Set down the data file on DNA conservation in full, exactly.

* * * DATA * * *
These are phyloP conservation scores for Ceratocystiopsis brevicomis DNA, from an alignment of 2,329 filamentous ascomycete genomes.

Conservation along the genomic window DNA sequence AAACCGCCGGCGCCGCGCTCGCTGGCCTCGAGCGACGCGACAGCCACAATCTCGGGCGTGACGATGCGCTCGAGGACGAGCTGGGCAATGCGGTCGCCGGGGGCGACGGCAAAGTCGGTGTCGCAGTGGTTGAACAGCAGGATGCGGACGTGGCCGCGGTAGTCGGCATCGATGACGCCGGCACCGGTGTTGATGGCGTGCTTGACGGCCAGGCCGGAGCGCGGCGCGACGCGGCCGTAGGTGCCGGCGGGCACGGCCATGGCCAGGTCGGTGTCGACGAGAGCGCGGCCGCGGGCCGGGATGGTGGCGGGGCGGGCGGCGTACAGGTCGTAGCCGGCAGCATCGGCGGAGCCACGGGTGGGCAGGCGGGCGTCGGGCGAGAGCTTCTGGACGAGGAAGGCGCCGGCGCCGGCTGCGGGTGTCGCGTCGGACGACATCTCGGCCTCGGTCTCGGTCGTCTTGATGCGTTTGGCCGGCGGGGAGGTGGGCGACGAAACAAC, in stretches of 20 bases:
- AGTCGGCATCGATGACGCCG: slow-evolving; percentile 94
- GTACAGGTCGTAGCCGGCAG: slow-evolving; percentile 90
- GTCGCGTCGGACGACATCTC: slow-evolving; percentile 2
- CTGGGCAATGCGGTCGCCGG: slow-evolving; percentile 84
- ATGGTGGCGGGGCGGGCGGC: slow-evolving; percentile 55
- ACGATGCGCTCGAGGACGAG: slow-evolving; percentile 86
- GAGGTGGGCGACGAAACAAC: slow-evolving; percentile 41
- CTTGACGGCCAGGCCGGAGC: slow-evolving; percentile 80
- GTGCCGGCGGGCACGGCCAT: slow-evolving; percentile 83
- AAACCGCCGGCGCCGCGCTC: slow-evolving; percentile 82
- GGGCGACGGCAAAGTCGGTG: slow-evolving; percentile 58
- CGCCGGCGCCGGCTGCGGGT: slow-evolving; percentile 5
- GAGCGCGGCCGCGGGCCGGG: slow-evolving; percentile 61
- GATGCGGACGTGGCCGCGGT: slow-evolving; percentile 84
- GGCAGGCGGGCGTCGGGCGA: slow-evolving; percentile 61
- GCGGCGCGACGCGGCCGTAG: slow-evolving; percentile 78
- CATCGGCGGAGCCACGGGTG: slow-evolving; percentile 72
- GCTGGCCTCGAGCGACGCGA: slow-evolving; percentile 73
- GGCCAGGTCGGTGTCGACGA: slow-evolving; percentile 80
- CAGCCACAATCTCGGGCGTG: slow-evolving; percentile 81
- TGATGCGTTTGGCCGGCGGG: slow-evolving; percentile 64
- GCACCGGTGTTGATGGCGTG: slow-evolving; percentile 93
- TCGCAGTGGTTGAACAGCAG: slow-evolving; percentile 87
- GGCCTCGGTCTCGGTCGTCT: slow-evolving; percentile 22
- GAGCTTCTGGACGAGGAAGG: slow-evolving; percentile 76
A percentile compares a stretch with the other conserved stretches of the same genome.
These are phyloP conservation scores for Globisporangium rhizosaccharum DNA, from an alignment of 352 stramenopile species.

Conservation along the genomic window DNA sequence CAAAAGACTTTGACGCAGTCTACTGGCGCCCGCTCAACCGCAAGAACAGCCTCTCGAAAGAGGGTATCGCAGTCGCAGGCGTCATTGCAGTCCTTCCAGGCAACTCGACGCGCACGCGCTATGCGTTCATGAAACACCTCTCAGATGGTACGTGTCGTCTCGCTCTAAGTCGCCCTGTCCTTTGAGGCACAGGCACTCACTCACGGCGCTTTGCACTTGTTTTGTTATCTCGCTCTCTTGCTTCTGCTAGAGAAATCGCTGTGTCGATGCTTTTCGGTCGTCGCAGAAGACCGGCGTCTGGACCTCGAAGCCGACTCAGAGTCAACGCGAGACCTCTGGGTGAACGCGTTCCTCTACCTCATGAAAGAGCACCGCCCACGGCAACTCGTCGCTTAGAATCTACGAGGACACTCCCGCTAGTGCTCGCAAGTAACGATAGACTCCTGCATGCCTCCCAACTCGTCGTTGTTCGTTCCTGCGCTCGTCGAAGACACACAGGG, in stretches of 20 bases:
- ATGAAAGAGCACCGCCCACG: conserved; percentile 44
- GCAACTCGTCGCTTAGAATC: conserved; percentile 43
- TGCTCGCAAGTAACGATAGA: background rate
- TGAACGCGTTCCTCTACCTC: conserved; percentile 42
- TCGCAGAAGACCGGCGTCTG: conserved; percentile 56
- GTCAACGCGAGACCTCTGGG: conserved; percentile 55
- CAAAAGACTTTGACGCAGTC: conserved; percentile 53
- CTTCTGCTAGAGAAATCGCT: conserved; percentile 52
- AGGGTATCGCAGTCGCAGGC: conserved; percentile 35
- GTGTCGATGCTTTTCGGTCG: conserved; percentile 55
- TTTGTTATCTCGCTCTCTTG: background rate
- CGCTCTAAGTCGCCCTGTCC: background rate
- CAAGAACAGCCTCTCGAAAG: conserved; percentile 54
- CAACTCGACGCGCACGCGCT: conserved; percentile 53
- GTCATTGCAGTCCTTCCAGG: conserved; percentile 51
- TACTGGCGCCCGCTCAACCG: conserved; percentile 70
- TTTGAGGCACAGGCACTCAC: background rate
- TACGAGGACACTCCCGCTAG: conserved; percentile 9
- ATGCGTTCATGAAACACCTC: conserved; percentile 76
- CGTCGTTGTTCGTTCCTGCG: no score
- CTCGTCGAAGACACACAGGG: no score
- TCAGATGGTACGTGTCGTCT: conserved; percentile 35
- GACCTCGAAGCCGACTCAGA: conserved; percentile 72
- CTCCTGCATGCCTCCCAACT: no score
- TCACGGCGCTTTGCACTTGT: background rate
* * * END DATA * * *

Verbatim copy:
These are phyloP conservation scores for Ceratocystiopsis brevicomis DNA, from an alignment of 2,329 filamentous ascomycete genomes.

Conservation along the genomic window DNA sequence AAACCGCCGGCGCCGCGCTCGCTGGCCTCGAGCGACGCGACAGCCACAATCTCGGGCGTGACGATGCGCTCGAGGACGAGCTGGGCAATGCGGTCGCCGGGGGCGACGGCAAAGTCGGTGTCGCAGTGGTTGAACAGCAGGATGCGGACGTGGCCGCGGTAGTCGGCATCGATGACGCCGGCACCGGTGTTGATGGCGTGCTTGACGGCCAGGCCGGAGCGCGGCGCGACGCGGCCGTAGGTGCCGGCGGGCACGGCCATGGCCAGGTCGGTGTCGACGAGAGCGCGGCCGCGGGCCGGGATGGTGGCGGGGCGGGCGGCGTACAGGTCGTAGCCGGCAGCATCGGCGGAGCCACGGGTGGGCAGGCGGGCGTCGGGCGAGAGCTTCTGGACGAGGAAGGCGCCGGCGCCGGCTGCGGGTGTCGCGTCGGACGACATCTCGGCCTCGGTCTCGGTCGTCTTGATGCGTTTGGCCGGCGGGGAGGTGGGCGACGAAACAAC, in stretches of 20 bases:
- AGTCGGCATCGATGACGCCG: slow-evolving; percentile 94
- GTACAGGTCGTAGCCGGCAG: slow-evolving; percentile 90
- GTCGCGTCGGACGACATCTC: slow-evolving; percentile 2
- CTGGGCAATGCGGTCGCCGG: slow-evolving; percentile 84
- ATGGTGGCGGGGCGGGCGGC: slow-evolving; percentile 55
- ACGATGCGCTCGAGGACGAG: slow-evolving; percentile 86
- GAGGTGGGCGACGAAACAAC: slow-evolving; percentile 41
- CTTGACGGCCAGGCCGGAGC: slow-evolving; percentile 80
- GTGCCGGCGGGCACGGCCAT: slow-evolving; percentile 83
- AAACCGCCGGCGCCGCGCTC: slow-evolving; percentile 82
- GGGCGACGGCAAAGTCGGTG: slow-evolving; percentile 58
- CGCCGGCGCCGGCTGCGGGT: slow-evolving; percentile 5
- GAGCGCGGCCGCGGGCCGGG: slow-evolving; percentile 61
- GATGCGGACGTGGCCGCGGT: slow-evolving; percentile 84
- GGCAGGCGGGCGTCGGGCGA: slow-evolving; percentile 61
- GCGGCGCGACGCGGCCGTAG: slow-evolving; percentile 78
- CATCGGCGGAGCCACGGGTG: slow-evolving; percentile 72
- GCTGGCCTCGAGCGACGCGA: slow-evolving; percentile 73
- GGCCAGGTCGGTGTCGACGA: slow-evolving; percentile 80
- CAGCCACAATCTCGGGCGTG: slow-evolving; percentile 81
- TGATGCGTTTGGCCGGCGGG: slow-evolving; percentile 64
- GCACCGGTGTTGATGGCGTG: slow-evolving; percentile 93
- TCGCAGTGGTTGAACAGCAG: slow-evolving; percentile 87
- GGCCTCGGTCTCGGTCGTCT: slow-evolving; percentile 22
- GAGCTTCTGGACGAGGAAGG: slow-evolving; percentile 76
A percentile compares a stretch with the other conserved stretches of the same genome.
These are phyloP conservation scores for Globisporangium rhizosaccharum DNA, from an alignment of 352 stramenopile species.

Conservation along the genomic window DNA sequence CAAAAGACTTTGACGCAGTCTACTGGCGCCCGCTCAACCGCAAGAACAGCCTCTCGAAAGAGGGTATCGCAGTCGCAGGCGTCATTGCAGTCCTTCCAGGCAACTCGACGCGCACGCGCTATGCGTTCATGAAACACCTCTCAGATGGTACGTGTCGTCTCGCTCTAAGTCGCCCTGTCCTTTGAGGCACAGGCACTCACTCACGGCGCTTTGCACTTGTTTTGTTATCTCGCTCTCTTGCTTCTGCTAGAGAAATCGCTGTGTCGATGCTTTTCGGTCGTCGCAGAAGACCGGCGTCTGGACCTCGAAGCCGACTCAGAGTCAACGCGAGACCTCTGGGTGAACGCGTTCCTCTACCTCATGAAAGAGCACCGCCCACGGCAACTCGTCGCTTAGAATCTACGAGGACACTCCCGCTAGTGCTCGCAAGTAACGATAGACTCCTGCATGCCTCCCAACTCGTCGTTGTTCGTTCCTGCGCTCGTCGAAGACACACAGGG, in stretches of 20 bases:
- ATGAAAGAGCACCGCCCACG: conserved; percentile 44
- GCAACTCGTCGCTTAGAATC: conserved; percentile 43
- TGCTCGCAAGTAACGATAGA: background rate
- TGAACGCGTTCCTCTACCTC: conserved; percentile 42
- TCGCAGAAGACCGGCGTCTG: conserved; percentile 56
- GTCAACGCGAGACCTCTGGG: conserved; percentile 55
- CAAAAGACTTTGACGCAGTC: conserved; percentile 53
- CTTCTGCTAGAGAAATCGCT: conserved; percentile 52
- AGGGTATCGCAGTCGCAGGC: conserved; percentile 35
- GTGTCGATGCTTTTCGGTCG: conserved; percentile 55
- TTTGTTATCTCGCTCTCTTG: background rate
- CGCTCTAAGTCGCCCTGTCC: background rate
- CAAGAACAGCCTCTCGAAAG: conserved; percentile 54
- CAACTCGACGCGCACGCGCT: conserved; percentile 53
- GTCATTGCAGTCCTTCCAGG: conserved; percentile 51
- TACTGGCGCCCGCTCAACCG: conserved; percentile 70
- TTTGAGGCACAGGCACTCAC: background rate
- TACGAGGACACTCCCGCTAG: conserved; percentile 9
- ATGCGTTCATGAAACACCTC: conserved; percentile 76
- CGTCGTTGTTCGTTCCTGCG: no score
- CTCGTCGAAGACACACAGGG: no score
- TCAGATGGTACGTGTCGTCT: conserved; percentile 35
- GACCTCGAAGCCGACTCAGA: conserved; percentile 72
- CTCCTGCATGCCTCCCAACT: no score
- TCACGGCGCTTTGCACTTGT: background rate